This is hardly surprising, I’ve now begun to realise that George Orwell might well have been the last thinking person in the Left. The contemporary Left is a soundbite culture far removed from any dialectical thinking or intellectual exchange. It is indeed a tragedy.
AU: In our last interview you told us that you “learned that most Palestinian NGOs are funded by liberal Zionist George Soros’ Open Society Institute.” A French cartoonist named Joe le Corbeau, who was briefly arrested over a photo of a quenelle http://www.crescentcityjewishnews.com/man-arrested-over-photo-of-quenelle-in-front-of-toulouse-jewish-school/, suggested in one of his cartoons that Femen are funded by Soros : http://judeologie.com/2013/05/28/the-femen-powers-prostitutes-par-joe-le-corbeau/ Do you think that may explain why these women perform only in mosques and churches and never in synagogues?
GA: Obviously, I don’t know whether Femen is funded by Soros but it wouldn’t surprise me if they are. Soros’ philosophy, as far as I understand it, is very simple. He is a Liberal Zionist who funds a lot of ‘good causes’ – causes that just happen to also be ‘good for the Jews’.
Now, let me address Femen’s preferred choice of ‘artistic’ venues. As you probably know, Post-Structuralism is pretty much a French philosophical school of thought and may be defined as an attempt to dismantle all ‘grand narratives’ except the Jewish one. In concert with the spirit of the 68 students’ revolution and the Frankfurt Yeshiva, Femen are more than happy pull apart every French cultural heritage – except the Jewish ones.
Just follow the money trail, those people who facilitated their move to France – the record label and the ANR who signed them. Surely, you’ll find the answers within just a few minutes.
Here is an interesting anecdote that may throw some light on the topic. It was recently pointed out to me that in spite of the fact that Jewish radicals despise the Talmud and the Rabbinical culture and have been caught burning many religious congregation houses, mainly churches in Spain and the Ukraine etc., they have never burned a single synagogue.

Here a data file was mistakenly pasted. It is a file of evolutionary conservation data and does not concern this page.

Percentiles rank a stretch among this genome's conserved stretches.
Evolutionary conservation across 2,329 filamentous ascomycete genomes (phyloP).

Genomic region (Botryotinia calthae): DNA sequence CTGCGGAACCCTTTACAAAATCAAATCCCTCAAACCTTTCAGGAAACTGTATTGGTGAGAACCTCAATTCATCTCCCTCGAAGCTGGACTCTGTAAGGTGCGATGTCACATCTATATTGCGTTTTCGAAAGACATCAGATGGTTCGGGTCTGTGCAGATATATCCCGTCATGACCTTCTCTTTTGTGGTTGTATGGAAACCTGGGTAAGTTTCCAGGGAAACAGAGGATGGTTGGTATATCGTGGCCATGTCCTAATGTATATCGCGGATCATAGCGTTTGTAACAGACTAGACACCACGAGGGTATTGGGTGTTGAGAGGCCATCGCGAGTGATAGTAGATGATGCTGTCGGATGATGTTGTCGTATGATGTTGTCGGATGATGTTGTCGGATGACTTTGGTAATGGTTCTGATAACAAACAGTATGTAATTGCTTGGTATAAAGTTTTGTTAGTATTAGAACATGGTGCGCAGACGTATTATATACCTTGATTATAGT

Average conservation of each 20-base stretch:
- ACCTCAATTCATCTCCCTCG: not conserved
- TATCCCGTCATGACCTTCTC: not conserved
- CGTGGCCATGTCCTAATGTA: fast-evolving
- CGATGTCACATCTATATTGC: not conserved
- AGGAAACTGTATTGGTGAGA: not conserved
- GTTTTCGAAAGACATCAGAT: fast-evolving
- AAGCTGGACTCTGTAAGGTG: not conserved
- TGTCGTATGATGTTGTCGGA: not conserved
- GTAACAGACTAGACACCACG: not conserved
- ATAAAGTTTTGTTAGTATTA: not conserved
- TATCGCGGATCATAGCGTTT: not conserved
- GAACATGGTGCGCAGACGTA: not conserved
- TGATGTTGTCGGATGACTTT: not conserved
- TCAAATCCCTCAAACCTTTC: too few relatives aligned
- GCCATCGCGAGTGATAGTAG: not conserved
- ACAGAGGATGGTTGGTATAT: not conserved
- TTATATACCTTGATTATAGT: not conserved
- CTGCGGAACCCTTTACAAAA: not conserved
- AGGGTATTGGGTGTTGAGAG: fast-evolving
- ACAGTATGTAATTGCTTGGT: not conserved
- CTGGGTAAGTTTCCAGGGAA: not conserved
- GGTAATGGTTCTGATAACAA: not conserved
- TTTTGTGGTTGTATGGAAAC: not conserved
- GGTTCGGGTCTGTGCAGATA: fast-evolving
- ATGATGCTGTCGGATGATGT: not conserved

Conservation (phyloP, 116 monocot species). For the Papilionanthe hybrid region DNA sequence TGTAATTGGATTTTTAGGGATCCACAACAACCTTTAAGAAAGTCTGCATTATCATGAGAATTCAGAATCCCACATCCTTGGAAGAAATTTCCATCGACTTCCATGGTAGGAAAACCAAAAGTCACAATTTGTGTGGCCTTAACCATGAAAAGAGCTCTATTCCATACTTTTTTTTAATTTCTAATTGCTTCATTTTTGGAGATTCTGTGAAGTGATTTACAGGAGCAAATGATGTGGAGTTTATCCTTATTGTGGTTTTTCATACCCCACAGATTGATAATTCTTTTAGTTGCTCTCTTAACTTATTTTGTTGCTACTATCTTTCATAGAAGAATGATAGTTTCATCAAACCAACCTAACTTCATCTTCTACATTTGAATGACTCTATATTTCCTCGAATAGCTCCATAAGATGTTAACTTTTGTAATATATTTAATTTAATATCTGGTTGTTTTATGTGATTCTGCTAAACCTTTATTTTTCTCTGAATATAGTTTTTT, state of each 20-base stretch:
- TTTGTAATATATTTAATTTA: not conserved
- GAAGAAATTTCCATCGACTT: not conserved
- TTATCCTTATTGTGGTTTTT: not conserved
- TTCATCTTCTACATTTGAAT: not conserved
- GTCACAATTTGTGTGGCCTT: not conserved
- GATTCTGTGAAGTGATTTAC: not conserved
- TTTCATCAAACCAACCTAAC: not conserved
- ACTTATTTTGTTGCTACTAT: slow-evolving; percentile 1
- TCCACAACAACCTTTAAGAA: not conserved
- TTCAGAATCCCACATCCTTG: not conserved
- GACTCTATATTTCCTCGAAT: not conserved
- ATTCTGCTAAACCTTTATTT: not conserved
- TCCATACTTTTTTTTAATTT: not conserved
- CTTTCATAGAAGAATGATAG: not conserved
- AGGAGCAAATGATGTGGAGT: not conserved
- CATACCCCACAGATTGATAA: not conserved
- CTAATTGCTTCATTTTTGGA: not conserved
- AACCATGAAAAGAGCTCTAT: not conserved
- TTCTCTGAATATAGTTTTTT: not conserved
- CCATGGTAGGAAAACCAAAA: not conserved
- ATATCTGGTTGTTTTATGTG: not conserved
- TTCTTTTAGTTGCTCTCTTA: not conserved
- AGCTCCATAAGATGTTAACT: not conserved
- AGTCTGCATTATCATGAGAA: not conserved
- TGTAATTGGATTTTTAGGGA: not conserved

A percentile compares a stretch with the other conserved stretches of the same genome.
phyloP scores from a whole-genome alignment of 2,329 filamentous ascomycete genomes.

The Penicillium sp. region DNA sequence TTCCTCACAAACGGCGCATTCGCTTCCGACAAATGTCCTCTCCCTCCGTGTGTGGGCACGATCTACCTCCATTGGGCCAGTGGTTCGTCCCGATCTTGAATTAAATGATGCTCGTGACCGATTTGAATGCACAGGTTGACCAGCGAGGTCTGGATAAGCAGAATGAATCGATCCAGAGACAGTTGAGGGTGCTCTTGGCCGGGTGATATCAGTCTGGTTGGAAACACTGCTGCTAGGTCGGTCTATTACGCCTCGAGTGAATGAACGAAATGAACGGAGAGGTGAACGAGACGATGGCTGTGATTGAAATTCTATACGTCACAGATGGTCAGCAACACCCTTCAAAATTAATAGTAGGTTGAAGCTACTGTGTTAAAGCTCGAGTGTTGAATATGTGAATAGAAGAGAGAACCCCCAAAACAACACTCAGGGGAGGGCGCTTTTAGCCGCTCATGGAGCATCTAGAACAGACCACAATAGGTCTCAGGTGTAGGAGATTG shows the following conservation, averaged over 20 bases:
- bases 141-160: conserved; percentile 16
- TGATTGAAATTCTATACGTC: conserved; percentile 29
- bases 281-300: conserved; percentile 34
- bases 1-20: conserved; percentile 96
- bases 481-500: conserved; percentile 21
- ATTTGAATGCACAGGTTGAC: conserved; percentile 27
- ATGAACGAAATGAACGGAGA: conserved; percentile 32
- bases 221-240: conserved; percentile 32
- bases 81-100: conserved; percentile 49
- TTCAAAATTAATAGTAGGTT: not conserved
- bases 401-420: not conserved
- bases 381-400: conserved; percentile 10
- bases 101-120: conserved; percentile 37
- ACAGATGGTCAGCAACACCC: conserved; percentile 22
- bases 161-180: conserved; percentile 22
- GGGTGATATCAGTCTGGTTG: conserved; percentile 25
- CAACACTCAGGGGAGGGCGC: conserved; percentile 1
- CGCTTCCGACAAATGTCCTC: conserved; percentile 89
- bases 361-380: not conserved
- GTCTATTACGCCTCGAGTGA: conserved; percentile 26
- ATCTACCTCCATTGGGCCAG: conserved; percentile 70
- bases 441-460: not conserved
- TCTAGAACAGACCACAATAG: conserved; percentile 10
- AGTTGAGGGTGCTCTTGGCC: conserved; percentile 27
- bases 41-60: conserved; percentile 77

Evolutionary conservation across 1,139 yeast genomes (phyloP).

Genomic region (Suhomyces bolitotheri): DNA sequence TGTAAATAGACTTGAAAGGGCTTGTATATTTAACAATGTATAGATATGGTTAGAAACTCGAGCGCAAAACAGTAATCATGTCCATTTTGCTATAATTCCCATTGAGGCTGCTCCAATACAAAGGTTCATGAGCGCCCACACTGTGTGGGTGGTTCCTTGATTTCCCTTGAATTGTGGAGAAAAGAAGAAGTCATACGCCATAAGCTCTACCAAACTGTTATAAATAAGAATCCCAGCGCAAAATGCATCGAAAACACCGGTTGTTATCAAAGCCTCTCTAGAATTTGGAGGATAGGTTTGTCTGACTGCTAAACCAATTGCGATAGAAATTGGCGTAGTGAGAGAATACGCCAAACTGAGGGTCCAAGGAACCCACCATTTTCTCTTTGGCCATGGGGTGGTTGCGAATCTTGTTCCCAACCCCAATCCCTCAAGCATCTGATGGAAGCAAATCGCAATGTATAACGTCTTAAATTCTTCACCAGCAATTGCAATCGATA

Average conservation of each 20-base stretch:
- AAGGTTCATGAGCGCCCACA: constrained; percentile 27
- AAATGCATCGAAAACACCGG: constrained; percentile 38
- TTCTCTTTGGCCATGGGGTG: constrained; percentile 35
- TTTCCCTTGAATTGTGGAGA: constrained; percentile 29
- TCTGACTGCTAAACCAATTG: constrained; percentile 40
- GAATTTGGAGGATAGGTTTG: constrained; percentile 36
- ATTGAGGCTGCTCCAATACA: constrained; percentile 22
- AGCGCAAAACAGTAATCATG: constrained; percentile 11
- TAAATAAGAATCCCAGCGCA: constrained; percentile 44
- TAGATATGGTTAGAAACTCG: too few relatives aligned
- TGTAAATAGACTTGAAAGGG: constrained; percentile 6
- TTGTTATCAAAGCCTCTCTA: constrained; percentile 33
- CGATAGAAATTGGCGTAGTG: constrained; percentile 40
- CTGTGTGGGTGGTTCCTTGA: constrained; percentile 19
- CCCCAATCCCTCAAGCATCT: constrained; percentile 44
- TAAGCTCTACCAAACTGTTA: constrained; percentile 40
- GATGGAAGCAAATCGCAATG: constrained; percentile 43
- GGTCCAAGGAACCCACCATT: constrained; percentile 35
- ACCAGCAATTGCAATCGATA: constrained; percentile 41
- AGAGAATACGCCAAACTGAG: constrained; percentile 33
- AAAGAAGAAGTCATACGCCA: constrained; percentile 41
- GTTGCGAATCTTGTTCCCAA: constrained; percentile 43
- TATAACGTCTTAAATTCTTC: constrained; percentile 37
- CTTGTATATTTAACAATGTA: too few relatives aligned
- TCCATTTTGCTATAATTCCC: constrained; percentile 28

AU: People who support the right of Femen to blaspheme are often the same people who call for the banning of Dieudonné’s shows. Don’t you think that these kinds of double standards will lead people to rise up against the elite?
GA: No doubt at all, and as we see, it’s already happening.
AU: Former Israeli minister Shulamit Aloni, who recently passed away, once said that accusation of antisemitism is a “trick” used to shut down critics of Israeli policy:http://www.youtube.com/watch?v=LLbtu0-mgvw How do you explain the current weakness of the Israeli left?
GA: ‘Weakness’ is an understatement. The Israeli left is non-existent and for a good reason: Jewish Left is an oxymoron. While ‘Left’ is a universal concept, Jewishness is a tribally driven ideology. Even Aloni, whom I admired, wasn’t exactly a ‘universalist’. She didn’t really campaign for the return of the Palestinian refugees to their homes and villages, she was mainly concerned with Israel being a ‘Jewish civilization’ as opposed to a universal one.
It is not a secret that the so-called ‘Jewish Left’ is in practice, a form of National Socialism. Those ‘radical’ Israeli leftists support a racially-driven ‘egalitarian’ philosophy – which applies to Jews only. In other words, they are full of contradictions so it’s hardly surprising that they are now pretty much extinct.
On the other hand, right wing Israeli politics, is as consistent as it is crudely unethical. It postulates that Jews are entitled to return to Palestine, and it draws on a vile, militaristic ideology and practice that aims to maintain this Jewish hold on the land. Right-wing Zionist leaders admit daily to not being ethical – but they justify their national project in terms of survival.
Since Israel defines itself as the Jewish State, it is only natural for Israelis to identify with a consistently tribal right-wing ideology instead of some half-baked, convoluted and totally inconsistent (but always kosher), socialist clap-trap.
The Wandering Who? A Study Of Jewish Identity politics and Jewish Power in particular – available on Amazon.com & Amazon.co.uk
Gilad Atzmon is an Israeli-born British jazz saxophonist, novelist, political activist and writer.
Atzmon’s album Exile was BBC jazz album of the year in 2003. Playing over 100 dates a year, he has been called “surely the hardest-gigging man in British jazz.” His albums, of which he has recorded nine to date, often explore the music of the Middle East and political themes. He has described himself as a “devoted political artist.” He supports the Palestinian right of return and the one-state solution in the Israeli-Palestinian conflict.
His criticisms of Zionism, Jewish identity, and Judaism, as well as his controversial views on The Holocaust and Jewish history have led to allegations of antisemitism from both Zionists and anti-Zionists. A profile in The Guardian in 2009 which described Atzmon as “one of London’s finest saxophonists” stated: “It is Atzmon’s blunt anti-Zionism rather than his music that has given him an international profile, particularly in the Arab world, where his essays are widely read.”